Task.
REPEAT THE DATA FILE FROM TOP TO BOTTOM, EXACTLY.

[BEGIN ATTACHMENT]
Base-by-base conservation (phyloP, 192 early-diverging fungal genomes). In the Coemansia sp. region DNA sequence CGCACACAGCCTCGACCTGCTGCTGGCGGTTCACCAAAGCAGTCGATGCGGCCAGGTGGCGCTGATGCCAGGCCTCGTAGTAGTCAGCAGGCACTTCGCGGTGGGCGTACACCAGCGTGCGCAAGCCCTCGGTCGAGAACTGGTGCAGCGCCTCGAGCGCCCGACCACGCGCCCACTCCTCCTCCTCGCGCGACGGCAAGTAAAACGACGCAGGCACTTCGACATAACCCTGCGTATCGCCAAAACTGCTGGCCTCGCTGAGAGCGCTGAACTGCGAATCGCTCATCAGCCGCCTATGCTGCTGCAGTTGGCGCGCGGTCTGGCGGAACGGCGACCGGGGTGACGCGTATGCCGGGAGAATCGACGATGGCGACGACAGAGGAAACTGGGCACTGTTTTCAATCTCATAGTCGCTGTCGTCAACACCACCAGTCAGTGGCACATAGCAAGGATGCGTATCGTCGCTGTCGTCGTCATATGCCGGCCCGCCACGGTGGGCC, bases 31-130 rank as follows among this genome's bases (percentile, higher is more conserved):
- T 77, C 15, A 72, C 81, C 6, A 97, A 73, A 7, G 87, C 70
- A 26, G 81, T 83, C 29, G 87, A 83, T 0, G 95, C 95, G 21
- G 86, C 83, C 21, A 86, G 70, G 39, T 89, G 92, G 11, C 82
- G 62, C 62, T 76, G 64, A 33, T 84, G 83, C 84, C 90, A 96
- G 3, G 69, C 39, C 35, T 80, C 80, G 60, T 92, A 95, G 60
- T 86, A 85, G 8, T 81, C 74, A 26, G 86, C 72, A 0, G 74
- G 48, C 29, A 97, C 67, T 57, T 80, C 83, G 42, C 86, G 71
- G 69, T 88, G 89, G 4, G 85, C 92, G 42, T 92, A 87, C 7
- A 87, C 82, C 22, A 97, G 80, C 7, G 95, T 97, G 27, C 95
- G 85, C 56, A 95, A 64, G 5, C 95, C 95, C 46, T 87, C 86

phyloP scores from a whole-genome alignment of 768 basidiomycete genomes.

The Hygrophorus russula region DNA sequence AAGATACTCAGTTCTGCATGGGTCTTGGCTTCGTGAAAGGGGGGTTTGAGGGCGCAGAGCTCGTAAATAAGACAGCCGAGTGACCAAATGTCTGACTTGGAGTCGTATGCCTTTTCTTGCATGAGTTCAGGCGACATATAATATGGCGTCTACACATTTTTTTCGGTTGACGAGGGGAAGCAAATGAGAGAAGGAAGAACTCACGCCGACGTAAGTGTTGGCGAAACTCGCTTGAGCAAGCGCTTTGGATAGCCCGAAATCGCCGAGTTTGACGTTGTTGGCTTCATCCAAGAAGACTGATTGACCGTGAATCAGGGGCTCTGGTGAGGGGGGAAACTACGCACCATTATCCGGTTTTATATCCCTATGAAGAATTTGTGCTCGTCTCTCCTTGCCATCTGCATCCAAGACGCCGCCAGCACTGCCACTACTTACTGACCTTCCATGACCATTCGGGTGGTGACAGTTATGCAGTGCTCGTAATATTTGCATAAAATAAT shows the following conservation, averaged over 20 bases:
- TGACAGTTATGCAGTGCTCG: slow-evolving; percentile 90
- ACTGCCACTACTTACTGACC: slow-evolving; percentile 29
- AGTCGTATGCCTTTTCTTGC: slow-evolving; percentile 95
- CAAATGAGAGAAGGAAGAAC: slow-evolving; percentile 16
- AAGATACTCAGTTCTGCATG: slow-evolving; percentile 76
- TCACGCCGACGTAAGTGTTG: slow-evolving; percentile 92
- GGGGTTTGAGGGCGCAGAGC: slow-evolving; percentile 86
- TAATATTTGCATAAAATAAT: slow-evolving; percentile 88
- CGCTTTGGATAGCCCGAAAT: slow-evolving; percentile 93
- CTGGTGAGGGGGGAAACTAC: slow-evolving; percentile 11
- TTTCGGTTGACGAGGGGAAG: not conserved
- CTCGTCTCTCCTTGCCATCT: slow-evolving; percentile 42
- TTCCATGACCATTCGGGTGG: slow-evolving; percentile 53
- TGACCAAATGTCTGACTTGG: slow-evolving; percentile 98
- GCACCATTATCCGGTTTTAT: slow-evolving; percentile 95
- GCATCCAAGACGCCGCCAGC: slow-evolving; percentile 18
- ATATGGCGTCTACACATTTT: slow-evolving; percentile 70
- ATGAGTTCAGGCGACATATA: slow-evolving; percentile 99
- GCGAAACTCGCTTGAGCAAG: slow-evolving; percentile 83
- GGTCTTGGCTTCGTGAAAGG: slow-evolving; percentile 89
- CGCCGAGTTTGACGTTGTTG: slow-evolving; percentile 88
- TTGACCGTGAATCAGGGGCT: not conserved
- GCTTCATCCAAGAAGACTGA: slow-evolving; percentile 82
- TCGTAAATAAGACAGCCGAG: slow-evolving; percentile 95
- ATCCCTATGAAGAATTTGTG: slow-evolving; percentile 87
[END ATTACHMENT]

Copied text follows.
Base-by-base conservation (phyloP, 192 early-diverging fungal genomes). In the Coemansia sp. region DNA sequence CGCACACAGCCTCGACCTGCTGCTGGCGGTTCACCAAAGCAGTCGATGCGGCCAGGTGGCGCTGATGCCAGGCCTCGTAGTAGTCAGCAGGCACTTCGCGGTGGGCGTACACCAGCGTGCGCAAGCCCTCGGTCGAGAACTGGTGCAGCGCCTCGAGCGCCCGACCACGCGCCCACTCCTCCTCCTCGCGCGACGGCAAGTAAAACGACGCAGGCACTTCGACATAACCCTGCGTATCGCCAAAACTGCTGGCCTCGCTGAGAGCGCTGAACTGCGAATCGCTCATCAGCCGCCTATGCTGCTGCAGTTGGCGCGCGGTCTGGCGGAACGGCGACCGGGGTGACGCGTATGCCGGGAGAATCGACGATGGCGACGACAGAGGAAACTGGGCACTGTTTTCAATCTCATAGTCGCTGTCGTCAACACCACCAGTCAGTGGCACATAGCAAGGATGCGTATCGTCGCTGTCGTCGTCATATGCCGGCCCGCCACGGTGGGCC, bases 31-130 rank as follows among this genome's bases (percentile, higher is more conserved):
- T 77, C 15, A 72, C 81, C 6, A 97, A 73, A 7, G 87, C 70
- A 26, G 81, T 83, C 29, G 87, A 83, T 0, G 95, C 95, G 21
- G 86, C 83, C 21, A 86, G 70, G 39, T 89, G 92, G 11, C 82
- G 62, C 62, T 76, G 64, A 33, T 84, G 83, C 84, C 90, A 96
- G 3, G 69, C 39, C 35, T 80, C 80, G 60, T 92, A 95, G 60
- T 86, A 85, G 8, T 81, C 74, A 26, G 86, C 72, A 0, G 74
- G 48, C 29, A 97, C 67, T 57, T 80, C 83, G 42, C 86, G 71
- G 69, T 88, G 89, G 4, G 85, C 92, G 42, T 92, A 87, C 7
- A 87, C 82, C 22, A 97, G 80, C 7, G 95, T 97, G 27, C 95
- G 85, C 56, A 95, A 64, G 5, C 95, C 95, C 46, T 87, C 86

phyloP scores from a whole-genome alignment of 768 basidiomycete genomes.

The Hygrophorus russula region DNA sequence AAGATACTCAGTTCTGCATGGGTCTTGGCTTCGTGAAAGGGGGGTTTGAGGGCGCAGAGCTCGTAAATAAGACAGCCGAGTGACCAAATGTCTGACTTGGAGTCGTATGCCTTTTCTTGCATGAGTTCAGGCGACATATAATATGGCGTCTACACATTTTTTTCGGTTGACGAGGGGAAGCAAATGAGAGAAGGAAGAACTCACGCCGACGTAAGTGTTGGCGAAACTCGCTTGAGCAAGCGCTTTGGATAGCCCGAAATCGCCGAGTTTGACGTTGTTGGCTTCATCCAAGAAGACTGATTGACCGTGAATCAGGGGCTCTGGTGAGGGGGGAAACTACGCACCATTATCCGGTTTTATATCCCTATGAAGAATTTGTGCTCGTCTCTCCTTGCCATCTGCATCCAAGACGCCGCCAGCACTGCCACTACTTACTGACCTTCCATGACCATTCGGGTGGTGACAGTTATGCAGTGCTCGTAATATTTGCATAAAATAAT shows the following conservation, averaged over 20 bases:
- TGACAGTTATGCAGTGCTCG: slow-evolving; percentile 90
- ACTGCCACTACTTACTGACC: slow-evolving; percentile 29
- AGTCGTATGCCTTTTCTTGC: slow-evolving; percentile 95
- CAAATGAGAGAAGGAAGAAC: slow-evolving; percentile 16
- AAGATACTCAGTTCTGCATG: slow-evolving; percentile 76
- TCACGCCGACGTAAGTGTTG: slow-evolving; percentile 92
- GGGGTTTGAGGGCGCAGAGC: slow-evolving; percentile 86
- TAATATTTGCATAAAATAAT: slow-evolving; percentile 88
- CGCTTTGGATAGCCCGAAAT: slow-evolving; percentile 93
- CTGGTGAGGGGGGAAACTAC: slow-evolving; percentile 11
- TTTCGGTTGACGAGGGGAAG: not conserved
- CTCGTCTCTCCTTGCCATCT: slow-evolving; percentile 42
- TTCCATGACCATTCGGGTGG: slow-evolving; percentile 53
- TGACCAAATGTCTGACTTGG: slow-evolving; percentile 98
- GCACCATTATCCGGTTTTAT: slow-evolving; percentile 95
- GCATCCAAGACGCCGCCAGC: slow-evolving; percentile 18
- ATATGGCGTCTACACATTTT: slow-evolving; percentile 70
- ATGAGTTCAGGCGACATATA: slow-evolving; percentile 99
- GCGAAACTCGCTTGAGCAAG: slow-evolving; percentile 83
- GGTCTTGGCTTCGTGAAAGG: slow-evolving; percentile 89
- CGCCGAGTTTGACGTTGTTG: slow-evolving; percentile 88
- TTGACCGTGAATCAGGGGCT: not conserved
- GCTTCATCCAAGAAGACTGA: slow-evolving; percentile 82
- TCGTAAATAAGACAGCCGAG: slow-evolving; percentile 95
- ATCCCTATGAAGAATTTGTG: slow-evolving; percentile 87